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Postby TimC » Mon Mar 22, 2004 4:08 pm

Hi, my name is Tim and I live in the UK, some 45 miles west of London.

I am really glad to have found this site. I've recently become inspired to finally get to grips with Latin and have set out to learn independently. It's great to share these things with like minded people.

I was lucky enough to be taught Latin between the ages of 10/11 and 16, but was unfortunately too ignorant to avail myself of the oppportunity at the time. I flunked my formal exam at 16 after deciding that it would do me no good in the real world (I then end up working with the law, so how wrong was I? :roll: ) However having joined a friend's online Gladiator game, visited the town of Calleva (which is just down the road from where I live) where the walls are still intact and the amphitheatre recently excavated and working just round the corner from the British Museum with its extensive collection of Roman antiquities, I decided that now was the right time to pick it up again and make a go of it this time. I hope that it will keep the brain ticking over.

Bizzarely, the text that I am learning from was the forerunner of the one I used all those years ago...

Have any of you come across the British crime writer Lindsay Davis and her informer Marcus Didius Falco? If not you have a treat in store. I can highly recommend the books which combine humour with a real flavour of living in the late 1st Century AD.
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Postby MDS » Mon Mar 22, 2004 4:22 pm

Hi and Welcome to Textkit!

Have any of you come across the British crime writer Lindsay Davis and her informer Marcus Didius Falco? If not you have a treat in store. I can highly recommend the books which combine humour with a real flavour of living in the late 1st Century AD.


In fact I'm currently reading her Three Hands in the Fountain! :D I really enjoy her blend of humour and historical fiction. I started reading her to give me a means by which to a) learn about Rome and b) read something other than all my course texts.

Have you read her books in order? I seem to be consuming them in a rather piece meal fashion as of late...
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Re: Hello

Postby mariek » Mon Mar 22, 2004 4:56 pm


Hi Tim!

Welcome to Textkit!!! Which text are you using to learn Latin?
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Postby TimC » Tue Mar 23, 2004 6:18 pm

MDS wrote: Have you read her books in order? I seem to be consuming them in a rather piece meal fashion as of late...


Many thanks for the welcome.

I have read them in order. I was recommended them by someone at work and by that stage the first five had been written. Since then they have become a staple Christmas present to my father who then passes them back to me.

I've currently got 'The Jupiter Myth' and 'The Accusers' in my to read pile.

'Three Hands in the Fountain' is one of my favourites.

Have you read the Robert Graves Claudius books?
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Re: Hello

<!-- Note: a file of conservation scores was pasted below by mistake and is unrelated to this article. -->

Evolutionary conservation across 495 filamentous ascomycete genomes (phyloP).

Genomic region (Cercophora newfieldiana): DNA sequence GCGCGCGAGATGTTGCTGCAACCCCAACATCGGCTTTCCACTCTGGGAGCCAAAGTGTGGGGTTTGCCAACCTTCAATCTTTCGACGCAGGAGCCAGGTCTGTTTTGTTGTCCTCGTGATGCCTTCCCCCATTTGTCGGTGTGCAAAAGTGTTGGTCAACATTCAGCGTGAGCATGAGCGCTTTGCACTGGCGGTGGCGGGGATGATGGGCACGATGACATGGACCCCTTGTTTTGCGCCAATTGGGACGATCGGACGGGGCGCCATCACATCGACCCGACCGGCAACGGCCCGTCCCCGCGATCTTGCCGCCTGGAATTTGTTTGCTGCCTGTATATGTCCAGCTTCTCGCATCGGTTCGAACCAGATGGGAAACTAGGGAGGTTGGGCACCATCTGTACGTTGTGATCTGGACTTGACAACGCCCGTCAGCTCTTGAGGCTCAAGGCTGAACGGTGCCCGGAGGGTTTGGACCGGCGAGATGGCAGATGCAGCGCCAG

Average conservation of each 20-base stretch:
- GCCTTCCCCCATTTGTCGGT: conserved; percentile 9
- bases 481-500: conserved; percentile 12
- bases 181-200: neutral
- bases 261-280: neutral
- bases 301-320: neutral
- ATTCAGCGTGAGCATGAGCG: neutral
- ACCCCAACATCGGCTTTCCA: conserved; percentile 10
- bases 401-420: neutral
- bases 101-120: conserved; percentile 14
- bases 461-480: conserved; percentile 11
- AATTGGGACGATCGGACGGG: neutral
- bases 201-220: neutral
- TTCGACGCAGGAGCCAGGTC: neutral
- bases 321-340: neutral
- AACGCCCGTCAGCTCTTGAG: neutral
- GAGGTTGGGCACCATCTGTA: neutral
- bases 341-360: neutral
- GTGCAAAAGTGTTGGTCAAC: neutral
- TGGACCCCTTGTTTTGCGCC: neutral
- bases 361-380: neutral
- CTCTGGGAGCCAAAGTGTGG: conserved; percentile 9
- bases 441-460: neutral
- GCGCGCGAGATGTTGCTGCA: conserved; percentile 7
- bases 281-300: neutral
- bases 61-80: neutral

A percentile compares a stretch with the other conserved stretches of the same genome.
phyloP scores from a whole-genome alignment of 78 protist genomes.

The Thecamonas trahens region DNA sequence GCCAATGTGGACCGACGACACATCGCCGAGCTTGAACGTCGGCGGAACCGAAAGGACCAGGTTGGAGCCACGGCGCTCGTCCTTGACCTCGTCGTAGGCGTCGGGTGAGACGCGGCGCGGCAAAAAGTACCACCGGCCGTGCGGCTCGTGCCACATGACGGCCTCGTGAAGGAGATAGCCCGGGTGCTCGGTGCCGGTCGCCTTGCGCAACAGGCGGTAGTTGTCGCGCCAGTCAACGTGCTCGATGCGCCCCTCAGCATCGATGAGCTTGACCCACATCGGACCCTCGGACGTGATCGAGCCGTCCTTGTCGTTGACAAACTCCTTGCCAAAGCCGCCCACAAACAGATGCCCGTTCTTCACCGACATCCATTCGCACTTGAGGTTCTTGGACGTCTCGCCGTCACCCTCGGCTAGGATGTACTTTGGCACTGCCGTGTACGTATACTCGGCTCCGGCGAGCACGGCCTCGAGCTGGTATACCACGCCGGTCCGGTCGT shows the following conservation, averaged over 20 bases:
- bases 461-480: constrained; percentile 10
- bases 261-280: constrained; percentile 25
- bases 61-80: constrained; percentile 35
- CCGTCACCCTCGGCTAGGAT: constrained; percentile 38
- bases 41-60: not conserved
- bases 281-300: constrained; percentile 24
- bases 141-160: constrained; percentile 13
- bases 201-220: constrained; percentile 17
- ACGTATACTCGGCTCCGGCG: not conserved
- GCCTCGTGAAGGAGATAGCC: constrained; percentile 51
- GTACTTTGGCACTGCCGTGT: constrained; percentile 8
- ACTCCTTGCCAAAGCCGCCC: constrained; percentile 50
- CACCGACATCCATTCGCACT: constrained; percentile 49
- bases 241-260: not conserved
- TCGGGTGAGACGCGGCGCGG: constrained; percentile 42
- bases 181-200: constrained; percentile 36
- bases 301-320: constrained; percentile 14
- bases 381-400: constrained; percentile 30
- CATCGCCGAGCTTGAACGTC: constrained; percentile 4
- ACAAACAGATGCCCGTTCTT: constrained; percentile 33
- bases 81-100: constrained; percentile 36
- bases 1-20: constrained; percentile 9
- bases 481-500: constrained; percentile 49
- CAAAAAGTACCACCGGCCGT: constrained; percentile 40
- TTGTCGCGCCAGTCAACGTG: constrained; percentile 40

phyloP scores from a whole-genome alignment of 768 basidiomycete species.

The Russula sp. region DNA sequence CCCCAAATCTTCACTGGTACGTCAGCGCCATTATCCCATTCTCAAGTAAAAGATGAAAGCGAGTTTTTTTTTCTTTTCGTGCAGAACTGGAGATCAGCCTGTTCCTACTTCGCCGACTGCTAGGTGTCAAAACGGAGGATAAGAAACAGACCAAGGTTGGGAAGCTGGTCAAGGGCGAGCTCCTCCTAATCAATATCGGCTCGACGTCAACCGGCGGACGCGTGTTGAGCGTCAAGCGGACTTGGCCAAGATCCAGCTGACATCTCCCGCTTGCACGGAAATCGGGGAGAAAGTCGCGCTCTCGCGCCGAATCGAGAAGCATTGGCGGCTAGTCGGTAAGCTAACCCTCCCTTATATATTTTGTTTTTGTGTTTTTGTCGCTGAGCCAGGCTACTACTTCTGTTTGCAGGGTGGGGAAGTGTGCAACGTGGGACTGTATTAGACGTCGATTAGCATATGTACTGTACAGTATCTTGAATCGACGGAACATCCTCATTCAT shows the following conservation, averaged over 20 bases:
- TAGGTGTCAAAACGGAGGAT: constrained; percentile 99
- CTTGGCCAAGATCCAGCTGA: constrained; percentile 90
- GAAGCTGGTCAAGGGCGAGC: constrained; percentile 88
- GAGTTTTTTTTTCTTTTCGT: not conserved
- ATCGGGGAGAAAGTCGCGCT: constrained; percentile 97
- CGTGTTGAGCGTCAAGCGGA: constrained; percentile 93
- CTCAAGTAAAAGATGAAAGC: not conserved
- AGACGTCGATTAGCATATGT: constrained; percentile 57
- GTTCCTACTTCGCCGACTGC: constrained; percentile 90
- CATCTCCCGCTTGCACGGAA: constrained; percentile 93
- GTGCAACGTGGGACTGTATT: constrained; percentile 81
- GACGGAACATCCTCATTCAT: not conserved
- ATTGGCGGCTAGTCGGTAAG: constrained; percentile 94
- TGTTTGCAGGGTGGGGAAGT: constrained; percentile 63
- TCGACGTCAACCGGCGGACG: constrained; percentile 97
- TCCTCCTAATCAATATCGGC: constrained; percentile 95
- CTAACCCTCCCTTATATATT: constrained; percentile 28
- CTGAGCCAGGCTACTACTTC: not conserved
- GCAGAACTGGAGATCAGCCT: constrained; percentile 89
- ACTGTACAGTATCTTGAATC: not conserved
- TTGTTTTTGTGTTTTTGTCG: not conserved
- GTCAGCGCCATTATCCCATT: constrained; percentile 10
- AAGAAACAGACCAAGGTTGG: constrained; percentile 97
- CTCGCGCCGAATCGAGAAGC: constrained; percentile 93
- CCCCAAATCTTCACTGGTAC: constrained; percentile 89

Postby TimC » Tue Mar 23, 2004 6:25 pm

mariek wrote:
Hi Tim!

Welcome to Textkit!!! Which text are you using to learn Latin?


Thank you mariek.

The text is the 'Cambridge Latin Course'. The first books are set in Pompeii and are centered around life leading to the eruption of Vesuvius. Its pretty basic stuff to begin with: canis est in horto etc., But it is familiar from all those years ago. I showed it to someone at work today and she remembered it to and now wants a copy.

I'm not sure that its going to tackle the grammer head on, which is something that I am interested in. A series called "So you really want to Learn Latin" seems to be highly recommended, so I might give that a go. Alternatively I saw a copy of Kennedy's Latin Primer the other day, which really take me back to school!
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Postby MDS » Tue Mar 23, 2004 7:27 pm

Have you read the Robert Graves Claudius books?


I have indeed! Another excellent writer you might wish to check out is Colleen McCullough.

've currently got 'The Jupiter Myth' and 'The Accusers' in my to read pile.


Havn't read 'The Jupiter Myth' but you'll enjoy 'The Accusers'. :D

The text is the 'Cambridge Latin Course'. The first books are set in Pompeii and are centered around life leading to the eruption of Vesuvius. Its pretty basic stuff to begin with: canis est in horto etc., But it is familiar from all those years ago. I showed it to someone at work today and she remembered it to and now wants a copy.


Its an excellent starting point and will provide you with a nice historical overview to boot. Yoiu are already aware of the grammatical limitations of the text and with those in mind enjoy the antics of Grumio and Metella!
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Postby klewlis » Tue Mar 23, 2004 7:59 pm

I got my sig from Unit 1 of the Cambridge course. It made me laugh so I adopted it (those stories are hilarious... but now I am in the more serious ones so they aren't as much fun).
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Postby klewlis » Tue Mar 23, 2004 8:01 pm

ps: that course is also the same reason I now cry "furcifer!" when I am angry with someone (not to their face of course ;)
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